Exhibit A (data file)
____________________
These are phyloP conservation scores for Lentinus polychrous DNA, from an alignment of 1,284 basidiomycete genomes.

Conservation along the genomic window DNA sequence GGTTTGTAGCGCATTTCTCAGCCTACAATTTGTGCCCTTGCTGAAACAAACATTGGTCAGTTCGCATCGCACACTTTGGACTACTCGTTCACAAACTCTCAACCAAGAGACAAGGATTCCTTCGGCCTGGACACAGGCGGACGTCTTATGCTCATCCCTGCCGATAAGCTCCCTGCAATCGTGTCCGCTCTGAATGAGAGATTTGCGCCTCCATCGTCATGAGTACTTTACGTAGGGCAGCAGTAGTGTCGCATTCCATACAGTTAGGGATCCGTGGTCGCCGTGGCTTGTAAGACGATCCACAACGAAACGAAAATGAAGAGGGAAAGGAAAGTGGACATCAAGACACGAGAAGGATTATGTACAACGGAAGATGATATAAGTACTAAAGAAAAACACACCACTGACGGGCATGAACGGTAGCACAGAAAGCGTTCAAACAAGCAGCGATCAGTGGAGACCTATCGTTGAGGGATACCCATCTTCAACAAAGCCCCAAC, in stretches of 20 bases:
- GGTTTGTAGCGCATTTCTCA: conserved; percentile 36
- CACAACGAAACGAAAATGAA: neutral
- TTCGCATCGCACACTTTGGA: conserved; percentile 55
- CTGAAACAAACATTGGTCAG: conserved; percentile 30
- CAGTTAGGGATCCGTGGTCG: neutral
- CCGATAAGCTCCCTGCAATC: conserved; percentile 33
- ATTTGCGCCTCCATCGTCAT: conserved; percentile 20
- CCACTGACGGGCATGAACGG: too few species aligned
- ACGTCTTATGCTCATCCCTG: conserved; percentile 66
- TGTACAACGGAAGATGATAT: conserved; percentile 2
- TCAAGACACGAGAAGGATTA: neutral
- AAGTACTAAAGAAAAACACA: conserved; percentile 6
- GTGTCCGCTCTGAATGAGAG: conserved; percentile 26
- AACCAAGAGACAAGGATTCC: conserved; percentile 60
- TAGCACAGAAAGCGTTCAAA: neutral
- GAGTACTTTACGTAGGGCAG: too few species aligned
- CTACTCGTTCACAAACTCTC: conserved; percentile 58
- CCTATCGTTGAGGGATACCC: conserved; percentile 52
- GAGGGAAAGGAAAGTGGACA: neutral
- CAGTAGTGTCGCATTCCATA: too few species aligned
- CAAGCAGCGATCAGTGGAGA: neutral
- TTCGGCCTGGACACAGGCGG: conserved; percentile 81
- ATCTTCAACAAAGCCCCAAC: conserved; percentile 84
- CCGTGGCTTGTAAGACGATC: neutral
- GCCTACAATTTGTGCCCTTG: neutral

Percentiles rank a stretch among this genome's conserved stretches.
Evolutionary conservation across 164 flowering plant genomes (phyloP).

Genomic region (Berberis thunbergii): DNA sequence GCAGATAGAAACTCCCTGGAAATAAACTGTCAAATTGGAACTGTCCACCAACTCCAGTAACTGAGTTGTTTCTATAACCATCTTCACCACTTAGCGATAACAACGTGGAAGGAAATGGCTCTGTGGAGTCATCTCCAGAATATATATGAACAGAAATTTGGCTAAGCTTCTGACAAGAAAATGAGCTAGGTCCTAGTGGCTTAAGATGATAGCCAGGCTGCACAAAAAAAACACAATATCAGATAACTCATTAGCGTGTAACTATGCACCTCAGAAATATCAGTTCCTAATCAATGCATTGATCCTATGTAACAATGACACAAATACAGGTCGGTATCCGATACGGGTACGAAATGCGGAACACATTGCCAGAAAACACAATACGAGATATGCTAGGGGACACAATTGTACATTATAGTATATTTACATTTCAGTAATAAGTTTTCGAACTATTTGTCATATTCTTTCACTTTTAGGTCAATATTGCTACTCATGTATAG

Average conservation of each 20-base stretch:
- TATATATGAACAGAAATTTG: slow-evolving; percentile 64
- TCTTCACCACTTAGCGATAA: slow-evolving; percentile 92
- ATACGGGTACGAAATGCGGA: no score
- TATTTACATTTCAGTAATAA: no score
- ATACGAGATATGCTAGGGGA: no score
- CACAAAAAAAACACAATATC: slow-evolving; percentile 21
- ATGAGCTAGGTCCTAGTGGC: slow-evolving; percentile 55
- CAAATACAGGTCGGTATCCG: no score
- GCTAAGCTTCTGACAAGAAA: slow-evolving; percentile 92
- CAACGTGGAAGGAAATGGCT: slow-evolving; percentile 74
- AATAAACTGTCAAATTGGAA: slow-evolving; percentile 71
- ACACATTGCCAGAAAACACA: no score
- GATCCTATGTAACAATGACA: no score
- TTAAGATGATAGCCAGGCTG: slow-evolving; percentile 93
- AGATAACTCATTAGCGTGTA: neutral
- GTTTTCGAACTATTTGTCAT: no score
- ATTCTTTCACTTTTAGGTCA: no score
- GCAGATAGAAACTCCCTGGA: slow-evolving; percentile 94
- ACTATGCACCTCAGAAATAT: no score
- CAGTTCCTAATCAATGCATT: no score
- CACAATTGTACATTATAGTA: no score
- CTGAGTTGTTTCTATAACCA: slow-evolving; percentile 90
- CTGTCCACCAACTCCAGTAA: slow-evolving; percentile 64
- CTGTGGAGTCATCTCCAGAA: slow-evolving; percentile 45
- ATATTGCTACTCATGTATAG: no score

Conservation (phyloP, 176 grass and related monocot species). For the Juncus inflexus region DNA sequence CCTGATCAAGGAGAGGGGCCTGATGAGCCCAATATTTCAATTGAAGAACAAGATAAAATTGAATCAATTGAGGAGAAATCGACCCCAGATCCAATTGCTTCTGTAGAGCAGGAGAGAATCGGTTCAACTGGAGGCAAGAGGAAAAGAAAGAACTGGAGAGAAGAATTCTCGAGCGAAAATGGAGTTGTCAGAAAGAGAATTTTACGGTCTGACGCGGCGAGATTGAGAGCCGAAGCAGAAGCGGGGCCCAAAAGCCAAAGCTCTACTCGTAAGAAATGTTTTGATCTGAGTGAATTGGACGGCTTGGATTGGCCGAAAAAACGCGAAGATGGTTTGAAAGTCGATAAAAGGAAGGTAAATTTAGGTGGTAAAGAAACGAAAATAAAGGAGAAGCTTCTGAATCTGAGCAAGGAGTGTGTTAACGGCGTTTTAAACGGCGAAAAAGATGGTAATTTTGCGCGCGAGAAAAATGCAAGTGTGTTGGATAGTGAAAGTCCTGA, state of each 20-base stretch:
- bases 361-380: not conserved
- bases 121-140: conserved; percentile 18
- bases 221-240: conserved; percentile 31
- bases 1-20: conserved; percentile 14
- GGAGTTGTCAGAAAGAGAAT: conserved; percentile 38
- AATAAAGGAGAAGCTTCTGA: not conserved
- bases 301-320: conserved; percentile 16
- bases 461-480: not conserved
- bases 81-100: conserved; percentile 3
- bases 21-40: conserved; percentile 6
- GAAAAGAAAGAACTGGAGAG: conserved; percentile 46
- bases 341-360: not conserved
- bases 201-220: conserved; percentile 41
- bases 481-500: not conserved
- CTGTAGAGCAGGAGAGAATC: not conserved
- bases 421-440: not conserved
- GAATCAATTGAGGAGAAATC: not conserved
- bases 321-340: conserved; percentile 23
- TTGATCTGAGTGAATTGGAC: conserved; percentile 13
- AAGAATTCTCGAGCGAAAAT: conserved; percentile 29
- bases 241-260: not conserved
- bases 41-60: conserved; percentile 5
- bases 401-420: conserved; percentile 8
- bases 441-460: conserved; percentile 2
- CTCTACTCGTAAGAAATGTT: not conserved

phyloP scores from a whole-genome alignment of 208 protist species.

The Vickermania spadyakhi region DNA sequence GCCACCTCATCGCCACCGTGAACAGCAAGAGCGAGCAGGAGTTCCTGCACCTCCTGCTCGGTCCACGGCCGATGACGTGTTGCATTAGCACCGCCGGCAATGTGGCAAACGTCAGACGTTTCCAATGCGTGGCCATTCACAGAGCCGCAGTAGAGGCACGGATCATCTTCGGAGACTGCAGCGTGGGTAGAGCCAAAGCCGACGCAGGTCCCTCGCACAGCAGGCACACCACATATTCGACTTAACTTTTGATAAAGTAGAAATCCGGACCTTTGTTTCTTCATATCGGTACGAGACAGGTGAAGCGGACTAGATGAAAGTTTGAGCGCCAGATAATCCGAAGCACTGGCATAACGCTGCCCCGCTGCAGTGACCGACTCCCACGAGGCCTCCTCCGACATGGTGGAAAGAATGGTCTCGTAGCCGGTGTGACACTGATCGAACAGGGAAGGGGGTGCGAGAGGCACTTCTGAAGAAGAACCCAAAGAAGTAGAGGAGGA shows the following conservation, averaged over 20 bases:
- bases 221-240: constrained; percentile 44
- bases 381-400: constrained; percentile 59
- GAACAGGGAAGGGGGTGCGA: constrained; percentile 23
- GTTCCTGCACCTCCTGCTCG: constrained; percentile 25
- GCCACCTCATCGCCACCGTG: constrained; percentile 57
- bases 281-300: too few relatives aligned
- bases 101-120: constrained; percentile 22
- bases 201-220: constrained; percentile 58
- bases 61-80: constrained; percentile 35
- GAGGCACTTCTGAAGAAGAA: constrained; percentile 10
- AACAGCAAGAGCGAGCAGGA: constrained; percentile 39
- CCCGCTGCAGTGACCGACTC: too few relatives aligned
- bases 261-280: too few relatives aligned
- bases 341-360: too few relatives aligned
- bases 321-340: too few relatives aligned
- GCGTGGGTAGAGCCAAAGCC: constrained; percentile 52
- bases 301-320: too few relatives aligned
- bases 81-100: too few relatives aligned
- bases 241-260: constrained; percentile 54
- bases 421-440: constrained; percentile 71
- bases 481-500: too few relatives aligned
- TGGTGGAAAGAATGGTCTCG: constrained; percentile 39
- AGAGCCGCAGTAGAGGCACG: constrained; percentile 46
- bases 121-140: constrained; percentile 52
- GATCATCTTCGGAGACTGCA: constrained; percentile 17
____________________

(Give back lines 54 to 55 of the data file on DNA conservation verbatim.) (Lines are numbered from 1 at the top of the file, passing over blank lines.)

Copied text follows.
- CTGTCCACCAACTCCAGTAA: slow-evolving; percentile 64
- CTGTGGAGTCATCTCCAGAA: slow-evolving; percentile 45